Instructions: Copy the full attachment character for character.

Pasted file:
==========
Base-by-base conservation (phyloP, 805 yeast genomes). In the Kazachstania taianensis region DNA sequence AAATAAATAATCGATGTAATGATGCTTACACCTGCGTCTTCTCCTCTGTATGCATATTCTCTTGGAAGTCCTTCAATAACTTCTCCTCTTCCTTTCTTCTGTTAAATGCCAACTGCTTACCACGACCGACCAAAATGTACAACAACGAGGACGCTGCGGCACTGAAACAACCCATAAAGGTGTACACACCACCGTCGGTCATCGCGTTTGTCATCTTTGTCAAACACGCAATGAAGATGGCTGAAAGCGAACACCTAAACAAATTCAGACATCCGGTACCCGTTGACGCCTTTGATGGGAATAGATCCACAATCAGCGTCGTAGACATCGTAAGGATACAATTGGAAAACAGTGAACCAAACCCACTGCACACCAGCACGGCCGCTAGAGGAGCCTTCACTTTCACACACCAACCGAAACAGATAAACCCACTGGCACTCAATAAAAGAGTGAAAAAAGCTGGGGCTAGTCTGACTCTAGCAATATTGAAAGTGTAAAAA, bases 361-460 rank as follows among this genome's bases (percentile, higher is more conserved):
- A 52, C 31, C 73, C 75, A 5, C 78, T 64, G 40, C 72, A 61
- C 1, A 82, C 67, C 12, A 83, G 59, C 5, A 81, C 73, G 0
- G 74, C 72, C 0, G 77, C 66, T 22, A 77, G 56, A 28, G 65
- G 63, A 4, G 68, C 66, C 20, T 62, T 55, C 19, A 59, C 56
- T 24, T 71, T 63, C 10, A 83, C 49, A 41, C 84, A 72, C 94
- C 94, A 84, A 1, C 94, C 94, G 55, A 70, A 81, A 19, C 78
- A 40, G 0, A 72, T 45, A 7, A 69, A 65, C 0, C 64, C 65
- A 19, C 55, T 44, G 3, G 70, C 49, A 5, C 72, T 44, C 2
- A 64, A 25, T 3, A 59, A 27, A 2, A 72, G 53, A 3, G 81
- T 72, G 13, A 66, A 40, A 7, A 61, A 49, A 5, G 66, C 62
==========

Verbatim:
Base-by-base conservation (phyloP, 805 yeast genomes). In the Kazachstania taianensis region DNA sequence AAATAAATAATCGATGTAATGATGCTTACACCTGCGTCTTCTCCTCTGTATGCATATTCTCTTGGAAGTCCTTCAATAACTTCTCCTCTTCCTTTCTTCTGTTAAATGCCAACTGCTTACCACGACCGACCAAAATGTACAACAACGAGGACGCTGCGGCACTGAAACAACCCATAAAGGTGTACACACCACCGTCGGTCATCGCGTTTGTCATCTTTGTCAAACACGCAATGAAGATGGCTGAAAGCGAACACCTAAACAAATTCAGACATCCGGTACCCGTTGACGCCTTTGATGGGAATAGATCCACAATCAGCGTCGTAGACATCGTAAGGATACAATTGGAAAACAGTGAACCAAACCCACTGCACACCAGCACGGCCGCTAGAGGAGCCTTCACTTTCACACACCAACCGAAACAGATAAACCCACTGGCACTCAATAAAAGAGTGAAAAAAGCTGGGGCTAGTCTGACTCTAGCAATATTGAAAGTGTAAAAA, bases 361-460 rank as follows among this genome's bases (percentile, higher is more conserved):
- A 52, C 31, C 73, C 75, A 5, C 78, T 64, G 40, C 72, A 61
- C 1, A 82, C 67, C 12, A 83, G 59, C 5, A 81, C 73, G 0
- G 74, C 72, C 0, G 77, C 66, T 22, A 77, G 56, A 28, G 65
- G 63, A 4, G 68, C 66, C 20, T 62, T 55, C 19, A 59, C 56
- T 24, T 71, T 63, C 10, A 83, C 49, A 41, C 84, A 72, C 94
- C 94, A 84, A 1, C 94, C 94, G 55, A 70, A 81, A 19, C 78
- A 40, G 0, A 72, T 45, A 7, A 69, A 65, C 0, C 64, C 65
- A 19, C 55, T 44, G 3, G 70, C 49, A 5, C 72, T 44, C 2
- A 64, A 25, T 3, A 59, A 27, A 2, A 72, G 53, A 3, G 81
- T 72, G 13, A 66, A 40, A 7, A 61, A 49, A 5, G 66, C 62